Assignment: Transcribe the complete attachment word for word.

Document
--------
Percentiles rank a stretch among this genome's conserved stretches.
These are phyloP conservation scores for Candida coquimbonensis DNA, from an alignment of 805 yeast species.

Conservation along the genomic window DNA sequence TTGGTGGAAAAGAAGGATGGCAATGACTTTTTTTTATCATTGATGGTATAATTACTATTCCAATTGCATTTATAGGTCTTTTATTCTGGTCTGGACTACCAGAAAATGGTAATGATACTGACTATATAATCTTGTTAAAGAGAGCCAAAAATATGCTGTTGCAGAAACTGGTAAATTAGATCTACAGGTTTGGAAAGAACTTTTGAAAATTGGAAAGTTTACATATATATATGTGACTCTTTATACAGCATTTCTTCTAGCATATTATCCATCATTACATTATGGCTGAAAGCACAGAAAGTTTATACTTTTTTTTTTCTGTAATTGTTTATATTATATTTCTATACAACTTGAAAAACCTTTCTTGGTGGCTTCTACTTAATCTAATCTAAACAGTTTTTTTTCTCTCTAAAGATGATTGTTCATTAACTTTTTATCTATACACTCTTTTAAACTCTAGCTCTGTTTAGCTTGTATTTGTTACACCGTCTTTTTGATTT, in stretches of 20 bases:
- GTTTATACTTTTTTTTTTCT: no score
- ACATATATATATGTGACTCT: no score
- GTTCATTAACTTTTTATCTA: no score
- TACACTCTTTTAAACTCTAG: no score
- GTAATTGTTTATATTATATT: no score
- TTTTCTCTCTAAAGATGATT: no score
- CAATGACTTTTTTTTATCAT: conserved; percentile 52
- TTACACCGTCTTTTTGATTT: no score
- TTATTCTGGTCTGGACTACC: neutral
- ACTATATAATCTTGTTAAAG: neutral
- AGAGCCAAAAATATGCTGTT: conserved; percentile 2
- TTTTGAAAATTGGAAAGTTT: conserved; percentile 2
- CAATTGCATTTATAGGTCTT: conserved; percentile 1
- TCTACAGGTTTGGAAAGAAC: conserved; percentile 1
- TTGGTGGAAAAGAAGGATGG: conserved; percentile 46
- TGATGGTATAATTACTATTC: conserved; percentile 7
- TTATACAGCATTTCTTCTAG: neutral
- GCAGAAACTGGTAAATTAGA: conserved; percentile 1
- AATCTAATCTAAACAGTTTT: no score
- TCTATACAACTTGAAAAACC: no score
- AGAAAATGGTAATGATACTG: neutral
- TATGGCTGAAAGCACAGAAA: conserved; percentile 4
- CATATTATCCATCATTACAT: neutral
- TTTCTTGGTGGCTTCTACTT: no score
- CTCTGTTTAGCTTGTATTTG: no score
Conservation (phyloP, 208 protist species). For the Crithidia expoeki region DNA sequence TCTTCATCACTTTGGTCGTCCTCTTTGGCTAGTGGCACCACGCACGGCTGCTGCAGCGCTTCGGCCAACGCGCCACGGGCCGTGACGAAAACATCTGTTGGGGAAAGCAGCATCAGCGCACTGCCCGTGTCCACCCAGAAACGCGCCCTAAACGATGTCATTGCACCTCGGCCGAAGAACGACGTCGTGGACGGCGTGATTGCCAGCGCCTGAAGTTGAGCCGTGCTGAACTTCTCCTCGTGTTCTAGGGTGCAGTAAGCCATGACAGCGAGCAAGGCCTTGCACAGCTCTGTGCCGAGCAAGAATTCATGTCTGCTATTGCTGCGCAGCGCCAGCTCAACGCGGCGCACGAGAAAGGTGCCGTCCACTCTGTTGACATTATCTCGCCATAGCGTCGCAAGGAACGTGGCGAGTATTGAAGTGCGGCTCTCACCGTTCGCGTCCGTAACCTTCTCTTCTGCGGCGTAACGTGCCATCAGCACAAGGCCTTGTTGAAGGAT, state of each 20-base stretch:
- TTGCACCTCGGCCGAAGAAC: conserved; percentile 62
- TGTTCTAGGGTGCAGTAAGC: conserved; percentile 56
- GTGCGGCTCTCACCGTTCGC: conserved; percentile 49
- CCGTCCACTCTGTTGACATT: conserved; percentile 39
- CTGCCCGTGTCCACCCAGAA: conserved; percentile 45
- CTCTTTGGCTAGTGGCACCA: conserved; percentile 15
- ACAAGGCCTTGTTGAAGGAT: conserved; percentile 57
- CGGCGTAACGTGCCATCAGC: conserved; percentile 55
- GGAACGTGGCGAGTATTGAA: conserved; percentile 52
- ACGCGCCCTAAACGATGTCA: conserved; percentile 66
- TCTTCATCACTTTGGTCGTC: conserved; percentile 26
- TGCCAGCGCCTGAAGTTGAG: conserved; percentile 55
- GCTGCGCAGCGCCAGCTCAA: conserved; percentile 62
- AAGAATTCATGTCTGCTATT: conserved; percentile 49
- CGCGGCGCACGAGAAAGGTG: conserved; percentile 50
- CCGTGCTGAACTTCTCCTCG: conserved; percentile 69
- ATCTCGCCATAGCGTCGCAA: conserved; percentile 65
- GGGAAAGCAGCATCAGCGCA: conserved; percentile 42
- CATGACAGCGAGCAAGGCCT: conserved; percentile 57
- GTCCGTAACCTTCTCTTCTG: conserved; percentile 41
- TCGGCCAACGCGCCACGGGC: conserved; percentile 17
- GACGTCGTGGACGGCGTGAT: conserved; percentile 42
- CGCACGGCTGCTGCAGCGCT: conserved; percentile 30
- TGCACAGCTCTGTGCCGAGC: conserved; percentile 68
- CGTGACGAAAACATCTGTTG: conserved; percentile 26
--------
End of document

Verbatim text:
Percentiles rank a stretch among this genome's conserved stretches.
These are phyloP conservation scores for Candida coquimbonensis DNA, from an alignment of 805 yeast species.

Conservation along the genomic window DNA sequence TTGGTGGAAAAGAAGGATGGCAATGACTTTTTTTTATCATTGATGGTATAATTACTATTCCAATTGCATTTATAGGTCTTTTATTCTGGTCTGGACTACCAGAAAATGGTAATGATACTGACTATATAATCTTGTTAAAGAGAGCCAAAAATATGCTGTTGCAGAAACTGGTAAATTAGATCTACAGGTTTGGAAAGAACTTTTGAAAATTGGAAAGTTTACATATATATATGTGACTCTTTATACAGCATTTCTTCTAGCATATTATCCATCATTACATTATGGCTGAAAGCACAGAAAGTTTATACTTTTTTTTTTCTGTAATTGTTTATATTATATTTCTATACAACTTGAAAAACCTTTCTTGGTGGCTTCTACTTAATCTAATCTAAACAGTTTTTTTTCTCTCTAAAGATGATTGTTCATTAACTTTTTATCTATACACTCTTTTAAACTCTAGCTCTGTTTAGCTTGTATTTGTTACACCGTCTTTTTGATTT, in stretches of 20 bases:
- GTTTATACTTTTTTTTTTCT: no score
- ACATATATATATGTGACTCT: no score
- GTTCATTAACTTTTTATCTA: no score
- TACACTCTTTTAAACTCTAG: no score
- GTAATTGTTTATATTATATT: no score
- TTTTCTCTCTAAAGATGATT: no score
- CAATGACTTTTTTTTATCAT: conserved; percentile 52
- TTACACCGTCTTTTTGATTT: no score
- TTATTCTGGTCTGGACTACC: neutral
- ACTATATAATCTTGTTAAAG: neutral
- AGAGCCAAAAATATGCTGTT: conserved; percentile 2
- TTTTGAAAATTGGAAAGTTT: conserved; percentile 2
- CAATTGCATTTATAGGTCTT: conserved; percentile 1
- TCTACAGGTTTGGAAAGAAC: conserved; percentile 1
- TTGGTGGAAAAGAAGGATGG: conserved; percentile 46
- TGATGGTATAATTACTATTC: conserved; percentile 7
- TTATACAGCATTTCTTCTAG: neutral
- GCAGAAACTGGTAAATTAGA: conserved; percentile 1
- AATCTAATCTAAACAGTTTT: no score
- TCTATACAACTTGAAAAACC: no score
- AGAAAATGGTAATGATACTG: neutral
- TATGGCTGAAAGCACAGAAA: conserved; percentile 4
- CATATTATCCATCATTACAT: neutral
- TTTCTTGGTGGCTTCTACTT: no score
- CTCTGTTTAGCTTGTATTTG: no score
Conservation (phyloP, 208 protist species). For the Crithidia expoeki region DNA sequence TCTTCATCACTTTGGTCGTCCTCTTTGGCTAGTGGCACCACGCACGGCTGCTGCAGCGCTTCGGCCAACGCGCCACGGGCCGTGACGAAAACATCTGTTGGGGAAAGCAGCATCAGCGCACTGCCCGTGTCCACCCAGAAACGCGCCCTAAACGATGTCATTGCACCTCGGCCGAAGAACGACGTCGTGGACGGCGTGATTGCCAGCGCCTGAAGTTGAGCCGTGCTGAACTTCTCCTCGTGTTCTAGGGTGCAGTAAGCCATGACAGCGAGCAAGGCCTTGCACAGCTCTGTGCCGAGCAAGAATTCATGTCTGCTATTGCTGCGCAGCGCCAGCTCAACGCGGCGCACGAGAAAGGTGCCGTCCACTCTGTTGACATTATCTCGCCATAGCGTCGCAAGGAACGTGGCGAGTATTGAAGTGCGGCTCTCACCGTTCGCGTCCGTAACCTTCTCTTCTGCGGCGTAACGTGCCATCAGCACAAGGCCTTGTTGAAGGAT, state of each 20-base stretch:
- TTGCACCTCGGCCGAAGAAC: conserved; percentile 62
- TGTTCTAGGGTGCAGTAAGC: conserved; percentile 56
- GTGCGGCTCTCACCGTTCGC: conserved; percentile 49
- CCGTCCACTCTGTTGACATT: conserved; percentile 39
- CTGCCCGTGTCCACCCAGAA: conserved; percentile 45
- CTCTTTGGCTAGTGGCACCA: conserved; percentile 15
- ACAAGGCCTTGTTGAAGGAT: conserved; percentile 57
- CGGCGTAACGTGCCATCAGC: conserved; percentile 55
- GGAACGTGGCGAGTATTGAA: conserved; percentile 52
- ACGCGCCCTAAACGATGTCA: conserved; percentile 66
- TCTTCATCACTTTGGTCGTC: conserved; percentile 26
- TGCCAGCGCCTGAAGTTGAG: conserved; percentile 55
- GCTGCGCAGCGCCAGCTCAA: conserved; percentile 62
- AAGAATTCATGTCTGCTATT: conserved; percentile 49
- CGCGGCGCACGAGAAAGGTG: conserved; percentile 50
- CCGTGCTGAACTTCTCCTCG: conserved; percentile 69
- ATCTCGCCATAGCGTCGCAA: conserved; percentile 65
- GGGAAAGCAGCATCAGCGCA: conserved; percentile 42
- CATGACAGCGAGCAAGGCCT: conserved; percentile 57
- GTCCGTAACCTTCTCTTCTG: conserved; percentile 41
- TCGGCCAACGCGCCACGGGC: conserved; percentile 17
- GACGTCGTGGACGGCGTGAT: conserved; percentile 42
- CGCACGGCTGCTGCAGCGCT: conserved; percentile 30
- TGCACAGCTCTGTGCCGAGC: conserved; percentile 68
- CGTGACGAAAACATCTGTTG: conserved; percentile 26